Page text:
Section: New Results
Largescale Optimization for Machine Learning
Stochastic Subsampling for Factorizing Huge Matrices
Participants : Julien Mairal, Arthur Mensch [Inria, Parietal] , Gael Varoquaux [Inria, Parietal] , Bertrand Thirion [Inria, Parietal] .
In [10], we present a matrixfactorization algorithm that scales to input matrices with both huge number of rows and columns. Learned factors may be sparse or dense and/or nonnegative, which makes our algorithm suitable for dictionary learning, sparse component analysis, and nonnegative matrix factorization. Our algorithm streams matrix columns while subsampling them to iteratively learn the matrix factors. At each iteration, the row dimension of a new sample is reduced by subsampling, resulting in lower time complexity compared to a simple streaming algorithm. Our method comes with convergence guarantees to reach a stationary point of the matrixfactorization problem. We demonstrate its efficiency on massive functional Magnetic Resonance Imaging data (2 TB), and on patches extracted from hyperspectral images (103 GB). For both problems, which involve different penalties on rows and columns, we obtain significant speedups compared to stateoftheart algorithms. The main principle of the method is illustrated in Figure 19.

An Inexact Variable Metric Proximal Point Algorithm for Generic QuasiNewton Acceleration
Participants : Hongzhou Lin, Julien Mairal, Zaid Harchaoui [Univ. Washington] .
In [43], we propose a generic approach to accelerate gradientbased optimization algorithms with quasiNewton principles. The proposed scheme, called QuickeNing, can be applied to incremental firstorder methods such as stochastic variancereduced gradient (SVRG) or incremental surrogate optimization (MISO). It is also compatible with composite objectives, meaning that it has the ability to provide exactly sparse solutions when the objective involves a sparsityinducing regularization. QuickeNing relies on limitedmemory BFGS rules, making it appropriate for solving highdimensional optimization problems. Besides, it enjoys a worstcase linear convergence rate for strongly convex problems. We present experimental results where QuickeNing gives significant improvements over competing methods for solving largescale highdimensional machine learning problems, see Figure 20 for example.

Catalyst Acceleration for Firstorder Convex Optimization: from Theory to Practice
Participants : Hongzhou Lin, Julien Mairal, Zaid Harchaoui [Univ. Washington] .
In [9], we introduce a generic scheme for accelerating gradientbased optimization methods in the sense of Nesterov. The approach, called Catalyst, builds upon the inexact accelerated proximal point algorithm for minimizing a convex objective function, and consists of approximately solving a sequence of wellchosen auxiliary problems, leading to faster convergence. One of the key to achieve acceleration in theory and in practice is to solve these subproblems with appropriate accuracy by using the right stopping criterion and the right warmstart strategy. In this work, we give practical guidelines to use Catalyst and present a comprehensive theoretical analysis of its global complexity. We show that Catalyst applies to a large class of algorithms, including gradient descent, block coordinate descent, incremental algorithms such as SAG, SAGA, SDCA, SVRG, Finito/MISO, and their proximal variants. For all of these methods, we provide acceleration and explicit support for nonstrongly convex objectives. We conclude with extensive experiments showing that acceleration is useful in practice, especially for illconditioned problems.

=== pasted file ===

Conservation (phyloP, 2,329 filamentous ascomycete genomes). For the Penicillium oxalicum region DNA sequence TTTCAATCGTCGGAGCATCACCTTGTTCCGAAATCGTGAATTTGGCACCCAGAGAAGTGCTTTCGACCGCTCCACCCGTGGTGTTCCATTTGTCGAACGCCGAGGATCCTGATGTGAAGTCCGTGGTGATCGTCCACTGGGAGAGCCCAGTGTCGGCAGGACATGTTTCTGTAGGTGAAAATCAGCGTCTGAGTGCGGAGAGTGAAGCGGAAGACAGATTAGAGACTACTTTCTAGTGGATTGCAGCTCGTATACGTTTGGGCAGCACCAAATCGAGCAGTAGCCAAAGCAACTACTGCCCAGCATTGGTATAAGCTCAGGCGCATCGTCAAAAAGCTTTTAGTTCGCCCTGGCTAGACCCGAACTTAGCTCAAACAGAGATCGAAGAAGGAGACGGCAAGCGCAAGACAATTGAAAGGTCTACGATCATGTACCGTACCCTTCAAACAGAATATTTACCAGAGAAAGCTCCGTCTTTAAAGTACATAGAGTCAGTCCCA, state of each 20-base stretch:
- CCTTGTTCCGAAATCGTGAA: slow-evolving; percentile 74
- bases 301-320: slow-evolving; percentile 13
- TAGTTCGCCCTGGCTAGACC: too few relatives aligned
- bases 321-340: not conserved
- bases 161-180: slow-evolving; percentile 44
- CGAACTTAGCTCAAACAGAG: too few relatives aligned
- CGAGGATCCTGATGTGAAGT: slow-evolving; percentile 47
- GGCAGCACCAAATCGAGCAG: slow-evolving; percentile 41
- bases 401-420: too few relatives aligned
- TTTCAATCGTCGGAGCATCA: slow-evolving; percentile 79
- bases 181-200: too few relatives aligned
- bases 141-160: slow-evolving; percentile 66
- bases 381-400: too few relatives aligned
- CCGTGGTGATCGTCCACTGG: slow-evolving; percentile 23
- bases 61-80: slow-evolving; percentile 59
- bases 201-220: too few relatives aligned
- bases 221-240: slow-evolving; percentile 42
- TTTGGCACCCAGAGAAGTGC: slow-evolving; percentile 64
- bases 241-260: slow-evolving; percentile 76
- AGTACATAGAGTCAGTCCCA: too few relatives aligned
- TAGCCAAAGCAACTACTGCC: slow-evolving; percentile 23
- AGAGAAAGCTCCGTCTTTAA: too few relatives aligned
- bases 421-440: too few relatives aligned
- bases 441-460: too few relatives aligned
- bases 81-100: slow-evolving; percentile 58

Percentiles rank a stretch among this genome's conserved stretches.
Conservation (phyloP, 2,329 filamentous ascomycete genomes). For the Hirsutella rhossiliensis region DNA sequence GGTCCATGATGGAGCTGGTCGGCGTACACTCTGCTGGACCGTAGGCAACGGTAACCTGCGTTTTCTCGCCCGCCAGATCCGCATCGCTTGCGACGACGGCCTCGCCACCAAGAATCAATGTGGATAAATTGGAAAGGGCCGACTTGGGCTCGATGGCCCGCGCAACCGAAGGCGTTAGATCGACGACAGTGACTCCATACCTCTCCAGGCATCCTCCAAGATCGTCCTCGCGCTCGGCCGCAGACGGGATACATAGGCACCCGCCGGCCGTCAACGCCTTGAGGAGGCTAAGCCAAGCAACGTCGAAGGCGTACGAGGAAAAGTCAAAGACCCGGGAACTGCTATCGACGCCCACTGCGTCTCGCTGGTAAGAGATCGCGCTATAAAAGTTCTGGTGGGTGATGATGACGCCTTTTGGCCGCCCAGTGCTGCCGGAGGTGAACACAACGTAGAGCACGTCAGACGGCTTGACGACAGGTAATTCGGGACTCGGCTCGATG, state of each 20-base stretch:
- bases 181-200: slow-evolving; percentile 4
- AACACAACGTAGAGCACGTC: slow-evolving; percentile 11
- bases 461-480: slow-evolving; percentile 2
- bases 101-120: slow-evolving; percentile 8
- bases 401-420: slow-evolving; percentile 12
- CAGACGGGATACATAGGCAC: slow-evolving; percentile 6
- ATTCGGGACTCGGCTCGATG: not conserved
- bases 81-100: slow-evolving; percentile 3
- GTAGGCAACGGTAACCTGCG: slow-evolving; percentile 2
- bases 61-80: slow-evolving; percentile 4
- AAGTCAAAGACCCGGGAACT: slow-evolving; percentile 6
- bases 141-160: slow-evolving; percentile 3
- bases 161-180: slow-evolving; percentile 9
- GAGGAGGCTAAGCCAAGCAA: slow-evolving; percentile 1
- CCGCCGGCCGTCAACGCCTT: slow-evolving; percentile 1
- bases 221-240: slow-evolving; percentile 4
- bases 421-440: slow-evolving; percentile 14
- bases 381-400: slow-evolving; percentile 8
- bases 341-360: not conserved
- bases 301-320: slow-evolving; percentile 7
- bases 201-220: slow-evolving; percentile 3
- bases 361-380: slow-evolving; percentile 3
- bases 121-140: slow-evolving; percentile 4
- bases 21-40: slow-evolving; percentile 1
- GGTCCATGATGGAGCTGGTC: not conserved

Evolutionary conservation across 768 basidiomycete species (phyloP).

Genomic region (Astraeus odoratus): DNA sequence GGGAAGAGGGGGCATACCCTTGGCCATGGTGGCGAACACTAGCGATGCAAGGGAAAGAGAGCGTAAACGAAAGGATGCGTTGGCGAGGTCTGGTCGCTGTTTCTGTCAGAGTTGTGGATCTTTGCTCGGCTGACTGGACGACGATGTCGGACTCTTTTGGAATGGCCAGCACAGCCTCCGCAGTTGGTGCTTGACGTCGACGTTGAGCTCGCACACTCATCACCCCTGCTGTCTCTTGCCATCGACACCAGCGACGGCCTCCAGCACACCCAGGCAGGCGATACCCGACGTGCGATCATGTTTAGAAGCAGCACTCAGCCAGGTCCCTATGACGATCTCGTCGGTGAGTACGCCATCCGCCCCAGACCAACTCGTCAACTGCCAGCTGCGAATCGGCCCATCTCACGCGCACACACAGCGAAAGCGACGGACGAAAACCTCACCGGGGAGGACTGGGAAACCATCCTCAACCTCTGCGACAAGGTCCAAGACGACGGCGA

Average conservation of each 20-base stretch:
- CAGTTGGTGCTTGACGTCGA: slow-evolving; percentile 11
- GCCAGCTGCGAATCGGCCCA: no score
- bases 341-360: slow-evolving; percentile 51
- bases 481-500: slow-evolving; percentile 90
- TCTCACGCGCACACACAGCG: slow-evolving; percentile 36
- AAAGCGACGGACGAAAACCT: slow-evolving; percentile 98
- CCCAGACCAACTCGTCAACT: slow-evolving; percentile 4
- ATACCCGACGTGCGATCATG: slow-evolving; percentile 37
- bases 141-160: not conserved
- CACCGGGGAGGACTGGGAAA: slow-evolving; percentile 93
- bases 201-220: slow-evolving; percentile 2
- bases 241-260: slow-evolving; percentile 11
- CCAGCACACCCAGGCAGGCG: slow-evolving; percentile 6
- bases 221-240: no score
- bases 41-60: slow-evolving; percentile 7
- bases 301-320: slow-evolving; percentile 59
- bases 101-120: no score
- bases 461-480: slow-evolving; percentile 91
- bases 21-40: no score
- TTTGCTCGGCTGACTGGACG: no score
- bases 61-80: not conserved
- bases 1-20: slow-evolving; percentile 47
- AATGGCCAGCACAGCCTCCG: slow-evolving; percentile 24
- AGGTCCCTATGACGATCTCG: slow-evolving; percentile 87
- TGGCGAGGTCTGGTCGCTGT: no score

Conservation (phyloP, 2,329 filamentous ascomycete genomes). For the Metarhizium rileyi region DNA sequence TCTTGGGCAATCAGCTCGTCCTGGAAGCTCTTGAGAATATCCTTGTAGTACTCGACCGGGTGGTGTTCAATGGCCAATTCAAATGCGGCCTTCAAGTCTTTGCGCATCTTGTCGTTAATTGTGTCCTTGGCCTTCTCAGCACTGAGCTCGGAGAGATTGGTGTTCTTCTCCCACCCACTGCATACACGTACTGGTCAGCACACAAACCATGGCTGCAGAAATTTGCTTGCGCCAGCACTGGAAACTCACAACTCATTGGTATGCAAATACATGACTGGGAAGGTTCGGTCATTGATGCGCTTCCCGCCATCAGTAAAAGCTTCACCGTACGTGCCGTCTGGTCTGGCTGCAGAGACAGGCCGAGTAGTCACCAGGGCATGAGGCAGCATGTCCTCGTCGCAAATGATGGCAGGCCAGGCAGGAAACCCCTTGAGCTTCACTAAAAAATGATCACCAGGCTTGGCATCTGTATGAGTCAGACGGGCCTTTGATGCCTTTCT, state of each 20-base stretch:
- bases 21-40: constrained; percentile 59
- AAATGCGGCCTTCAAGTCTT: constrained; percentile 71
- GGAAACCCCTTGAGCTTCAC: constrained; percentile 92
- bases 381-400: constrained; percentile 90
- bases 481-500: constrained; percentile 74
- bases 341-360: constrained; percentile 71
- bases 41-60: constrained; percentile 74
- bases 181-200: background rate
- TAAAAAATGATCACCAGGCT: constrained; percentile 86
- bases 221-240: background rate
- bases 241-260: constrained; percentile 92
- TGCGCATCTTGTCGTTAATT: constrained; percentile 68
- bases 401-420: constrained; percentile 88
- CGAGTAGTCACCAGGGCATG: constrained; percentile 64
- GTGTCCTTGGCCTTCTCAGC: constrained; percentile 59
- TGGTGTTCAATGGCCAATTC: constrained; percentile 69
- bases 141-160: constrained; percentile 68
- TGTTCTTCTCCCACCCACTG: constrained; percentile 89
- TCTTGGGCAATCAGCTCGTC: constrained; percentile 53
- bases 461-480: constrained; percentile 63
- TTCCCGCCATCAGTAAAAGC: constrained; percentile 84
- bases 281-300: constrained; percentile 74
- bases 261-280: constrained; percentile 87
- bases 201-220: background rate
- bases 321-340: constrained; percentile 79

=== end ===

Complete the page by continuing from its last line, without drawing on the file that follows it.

Catalyst Acceleration for GradientBased NonConvex Optimization
Participants : Courtney Paquette [Univ. Washington] , Hongzhou Lin, Dmitriy Drusvyatskiy [Univ. Washington] , Julien Mairal, Zaid Harchaoui [Univ. Washington] .
In [31], we introduce a generic scheme to solve nonconvex optimization problems using gradientbased algorithms originally designed for minimizing convex functions. When the objective is convex, the proposed approach enjoys the same properties as the Catalyst approach of Lin et al, 2015. When the objective is nonconvex, it achieves the best known convergence rate to stationary points for firstorder methods. Specifically, the proposed algorithm does not require knowledge about the convexity of the objective; yet, it obtains an overall worstcase efficiency of $O\left({\u03f5}^{2}\right)$ and, if the function is convex, the complexity reduces to the nearoptimal rate $O\left({\u03f5}^{2/3}\right)$. We conclude the paper by showing promising experimental results obtained by applying the proposed approach to SVRG and SAGA for sparse matrix factorization and for learning neural networks (see Figure 21).